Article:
What Star Wars Teaches Us About Achieving Audience Engagement

Contributed by:

Eugene Lee, Executive VP Managing Director, CMI/Compass

NOTE: The content below contains the first few paragraphs of the printed article and the titles of the sidebars and boxes, if applicable.

The most significant and critical shift in marketing today is in focusing on audience needs and­ ­preferences, rather than on the tactical aspects of a campaign.

Sometimes pharma marketing can feel like a dramatic saga — there are the good guys, there are the bad guys, there are rebels, people who hide behind masks, and there’s an audience who you really want to get on your side. So, in order to show the most important aspects of audience engagement I turned to my all-time favorite movie series, Star Wars — as well as to the insights of my colleagues and my own experiences — for the lessons that we can learn about how to do our jobs better — light sabers optional.

Princess Leia and Strategic ­Consumer Engagement

The most significant and critical shift in marketing today is in focusing on audience needs and preferences, rather than on the tactical aspects of a campaign. This is such a trend that it’s one of the hottest topics at any industry conference you attend today or trade magazine you happen to pick up. But what does audience-centricity really look like? It must start with strategy. Princess Leia knew this when helping lead the Rebel Alliance to overthrow the Empire. She didn’t start by jumping into a starship and blasting away storm troopers — that would be a tactical move with no strategy behind it. Instead, she strategized the best way to reach their goals, analyzed plans of success, and determined that their only hope would be to bring back the Jedi, a much better tactical plan than a full offensive. True, the first time you see her she’s asking Obi-Wan “Ben” Kenobi for help, but there was a lot of standing around in a spaceship board room and brainstorming strategy with the other Rebel Alliance Leaders before that scene came up.

In the same vein, it may look like the tactic of TV advertising is the best way to reach your audience of diabetes patients, but when taking a step back and looking at an overall strategy for reaching them, you’d learn that socializing and discussing their condition is important and influential to them. Armed with that information, your strategy — and therefore your tactics (perhaps a social media campaign rather than TV) — will likely change.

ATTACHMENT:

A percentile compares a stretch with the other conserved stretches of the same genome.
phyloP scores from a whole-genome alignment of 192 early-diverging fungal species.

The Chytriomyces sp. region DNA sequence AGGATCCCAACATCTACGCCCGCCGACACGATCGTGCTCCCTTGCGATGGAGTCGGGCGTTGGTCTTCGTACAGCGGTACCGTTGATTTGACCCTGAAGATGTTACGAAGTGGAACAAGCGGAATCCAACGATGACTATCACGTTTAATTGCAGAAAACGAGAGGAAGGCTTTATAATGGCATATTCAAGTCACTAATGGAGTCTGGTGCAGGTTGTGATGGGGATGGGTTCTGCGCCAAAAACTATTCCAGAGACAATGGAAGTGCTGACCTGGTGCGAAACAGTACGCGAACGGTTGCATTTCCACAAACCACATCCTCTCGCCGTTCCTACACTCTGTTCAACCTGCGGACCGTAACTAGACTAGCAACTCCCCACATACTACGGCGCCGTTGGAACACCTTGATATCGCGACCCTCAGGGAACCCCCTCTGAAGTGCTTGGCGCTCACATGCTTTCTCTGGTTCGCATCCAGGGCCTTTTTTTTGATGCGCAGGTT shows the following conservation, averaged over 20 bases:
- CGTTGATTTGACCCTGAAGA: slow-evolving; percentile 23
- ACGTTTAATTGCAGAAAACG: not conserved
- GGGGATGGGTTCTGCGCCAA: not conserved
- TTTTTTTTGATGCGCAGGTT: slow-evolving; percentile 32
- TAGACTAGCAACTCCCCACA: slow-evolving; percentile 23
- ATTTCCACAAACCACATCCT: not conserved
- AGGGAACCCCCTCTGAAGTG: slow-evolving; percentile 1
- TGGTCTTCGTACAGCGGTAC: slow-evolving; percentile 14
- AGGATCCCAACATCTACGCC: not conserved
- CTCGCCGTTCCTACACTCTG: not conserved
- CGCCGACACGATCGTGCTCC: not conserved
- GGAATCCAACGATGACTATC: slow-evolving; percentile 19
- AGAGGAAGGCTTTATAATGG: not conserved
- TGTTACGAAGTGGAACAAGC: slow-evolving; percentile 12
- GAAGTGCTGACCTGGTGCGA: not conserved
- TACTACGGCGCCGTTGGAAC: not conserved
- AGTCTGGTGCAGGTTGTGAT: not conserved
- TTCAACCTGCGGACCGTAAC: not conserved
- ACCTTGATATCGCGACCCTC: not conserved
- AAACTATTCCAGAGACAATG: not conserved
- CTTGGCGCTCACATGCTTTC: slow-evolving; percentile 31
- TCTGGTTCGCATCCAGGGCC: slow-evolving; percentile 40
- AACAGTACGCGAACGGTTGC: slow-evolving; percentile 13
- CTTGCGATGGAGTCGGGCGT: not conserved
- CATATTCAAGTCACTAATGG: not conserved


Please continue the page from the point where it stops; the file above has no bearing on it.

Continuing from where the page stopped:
A successful strategy begins with the preferences and needs of the audience. What messages best resonate with them? What media do they prefer, and which do they have a higher affinity toward? Does email cause them to take action or do they have a better response to direct mail? Most importantly, what void can you be filling for them? As my colleague Paulette McCarron, senior VP, group media director, has said, “as an industry we need to shift from talking about audience-centricity to actually being audience centric. We have the intelligence and we have the resources so we have to just go for it.”

A strategic, customer-centric approach shouldn’t just be the best practice, it should be the only practice.

Stay Away from the Dark Side — or at Least Stay Out of the Dark

Know — don’t guess, know — what media channels engage your target audiences. This information is available here and now, not in a galaxy far, far away.

I can take my client’s target file and tell them exactly which channels will not just reach but engage those very prescribers. Pharma marketers need a deep understanding of their physicians’ media behaviors.

The tools we have at CMI/Compas, including Media Vitals, help us understand what those behaviors are like. Rather than starting with a tactic, we start with the brand’s own strategy, situation, and challenges, and match the appropriate segments and tactics against that strategy. James Woodland, our chief operating officer says “it’s knowing your customer, whether patient/consumer, caregiver, prescriber, and having a granular understanding of their wants and needs, and then being able to execute your tactics on that granular level.”

Having the ability to execute to such a precise level can allow you to accomplish the impossible, just like Luke being able to destroy the Death Star with one shot. A single shot that was with the right weapon and targeted perfectly (using the Force helped too).

Stay Flexible — Or You’ll End up Frozen in Carbonite

In Episode V, Han Solo thought he was joining his friend Lando Calrissian in friendly territory, only to discover he was betrayed by his old friend and had fallen right into Darth Vader’s trap. It wasn’t Han’s fault, sometimes the best intentions can go awry despite the wealth of information you have at your fingertips. So it’s critical to be flexible. Take stock often by having a measurement strategy lined up before campaigns start, and look at results as often as possible. If something isn’t going quite how you had hoped, don’t wait until you’re frozen in carbonite, be ready with a plan B and a plan C to change tactics while still keeping momentum. Adam Scott Roberts, CMI’s senior VP, group media director, explains, “some brands run a lot of advertising without first identifying true success measures, leaving them in the dark around what works and doesn’t work. Understanding and creating success measurement is key to informing optimizations that will drive results.” In addition, anticipate the potential outcomes of various investments, and plan in advance what you will likely do as a result of any one of those outcomes.